DDIdeas

The race to the bottom

It’s June which means one thing from the retailers of Australia i.e. the discount assault is on!

I’m bombarded on my numerous screens and in retail environments by messages like, ‘Last chance for 80% off!’, “40% off everything now and next week we will take an extra 30% OFF!’

It’s quite overwhelming.

And, when a famous retailer states, “We’re giving away 100 Dollar bills for 50 bucks,” it’s fair to assume that no one really wants them and so we can conclude that heavily discounting retail in this way is ultimately a sinking ship.

Admittedly, it is June and the traditional ‘Sales’ time, but… WOW.

Walking through a mall with my teen sons recently made me realise how repelled the next consumer generation are to the school of discounting.  They happily walk through the retail paradise, not wanting anything on offer other than food, and I ask them as we stroll, “But what about all this clothing? Can I buy you a new sweater for the colder months? Isn’t this a brand you love?”

“No, Dad. This is all the stuff that no one wants… that’s why it’s on sale.”

So, it dawns on me, what counts for that generation is the merch from say, the latest You-Tuber they might follow or perhaps a product endorsed by a prolific Instagram influencer. They’ll patiently wait for the next production run in eight weeks, hoping their order will be processed and they don’t miss out. It reminded me of my student years, saving up for my first proper camera and how that 18-month process, the anticipation, emotionally almost beat the real thing.  I observe that all year crazy discounts breed only one type of customer, the one that accelerates the race to the bottom.

In today’s climate, any brand with a purpose must find that emotional connect. Because going to war on price alone guarantees only one thing – no one wins.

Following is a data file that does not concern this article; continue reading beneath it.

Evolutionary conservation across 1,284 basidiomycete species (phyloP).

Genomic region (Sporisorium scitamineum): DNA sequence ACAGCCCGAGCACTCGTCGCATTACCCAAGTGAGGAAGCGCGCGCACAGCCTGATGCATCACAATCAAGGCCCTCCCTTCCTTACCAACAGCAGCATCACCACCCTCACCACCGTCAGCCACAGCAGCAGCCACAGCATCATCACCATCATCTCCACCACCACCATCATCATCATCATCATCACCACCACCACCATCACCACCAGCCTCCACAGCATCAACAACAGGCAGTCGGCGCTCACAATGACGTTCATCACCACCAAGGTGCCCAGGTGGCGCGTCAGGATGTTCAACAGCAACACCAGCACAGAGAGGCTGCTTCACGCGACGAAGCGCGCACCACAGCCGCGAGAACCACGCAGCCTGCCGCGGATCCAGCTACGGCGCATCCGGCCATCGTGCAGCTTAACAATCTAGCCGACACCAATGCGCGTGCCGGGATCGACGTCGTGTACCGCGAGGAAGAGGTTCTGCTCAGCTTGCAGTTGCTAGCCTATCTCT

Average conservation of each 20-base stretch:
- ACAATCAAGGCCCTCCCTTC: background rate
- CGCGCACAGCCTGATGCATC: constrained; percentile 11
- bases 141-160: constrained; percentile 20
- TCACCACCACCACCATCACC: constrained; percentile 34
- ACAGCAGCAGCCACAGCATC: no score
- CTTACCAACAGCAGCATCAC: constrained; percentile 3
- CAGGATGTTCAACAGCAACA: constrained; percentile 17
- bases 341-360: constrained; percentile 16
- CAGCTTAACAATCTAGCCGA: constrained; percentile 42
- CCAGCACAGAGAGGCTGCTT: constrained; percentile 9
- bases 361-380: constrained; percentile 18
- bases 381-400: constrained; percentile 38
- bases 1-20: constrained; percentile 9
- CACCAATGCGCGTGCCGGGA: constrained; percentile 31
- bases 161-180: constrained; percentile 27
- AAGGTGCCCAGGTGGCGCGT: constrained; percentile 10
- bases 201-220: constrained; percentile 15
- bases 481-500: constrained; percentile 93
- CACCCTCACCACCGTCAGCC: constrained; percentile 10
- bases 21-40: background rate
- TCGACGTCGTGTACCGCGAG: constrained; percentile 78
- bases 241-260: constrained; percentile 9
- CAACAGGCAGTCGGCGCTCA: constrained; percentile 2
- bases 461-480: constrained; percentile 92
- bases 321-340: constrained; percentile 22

Bernd Winter

Bernd has worked on numerous retail clients from Louis Vuitton, to Georg Jensen, Oroton, Popo Ralph Lauren and Suzanne Grae.

DDIdeas

Why does it take a leaving card to open us up?

Why does it take a leaving card for us to show our appreciation to our colleagues?

I was recently asked to act as a referee for one of the nicest and most talented copywriters in advertising. True to his job title, he came up with a really inventive way of making this happen.

“Record 30” of yourself talking about me on your iPhone,” was the brief.

Cue bad office lighting and a wonky phone balanced on a coffee table and you pretty much get the idea for the setting of my recording. However, shoddy filming technique aside, this ingenious process got me thinking. I said some really heartfelt, deeply flattering things about my “mate,” let’s just call him Stu for argument’s sake. And Stu was absolutely, 100% deserving of all of them, and then some.  It just took him asking me to film myself as his referee for me to say them.

This got me thinking. Why is it that, far too often the things we really should say, get left unsaid, unless you’re talking leaving cards?

I have had some remarkable leaving cards in my time. Thoughtful, witty and enormously kind cards prepared with care and craft by people who gave enough of a damn to stay late after finishing their day jobs to make something beautiful just for me. People have written the most extraordinary things in my leaving cards, people I didn’t even think knew the first thing about me have revealed insight and wisdom that has left me humbled.

Perhaps it’s because the finality of a leaving card removes the delicate balance of power and the inevitable vulnerability that goes with it. No hidden agendas, no undercurrent intended. Just truth, simplicity and well-wishes. Years ago, I started repaying the kindness by writing my very best words of love when my colleagues moved on.  Rainy day reading material to celebrate the individual, warts and all.

The little video I recorded a couple of days ago for Stu woke me up to something. It’s a simple thing really, but I’ll be applying it with gusto from now on. No more waiting for leaving cards. I’ll be telling my colleagues proudly each day how they blow me away. How they drive me nuts in a good way and how they make me laugh when I need it most.

As a striking contrast to some of the nasty, personal attacks we see all too often in the ‘Anonymous Comments’ sections of AdNews and Campaign Brief, I think it’s high time we embrace the power of flattery. Right now, it’s an appreciation society of one, but I hope it snowballs and changes the world…  

…Or, at the very least, the industry.

Caroline

DDIdeas / Featured

Struck by the power of words

Last week DDI attended the Sydney Writer’s Festival, held at the Carriageworks which is the festival’s temporary home for the next 2 years whilst Walsh Bay is a buried in construction dust.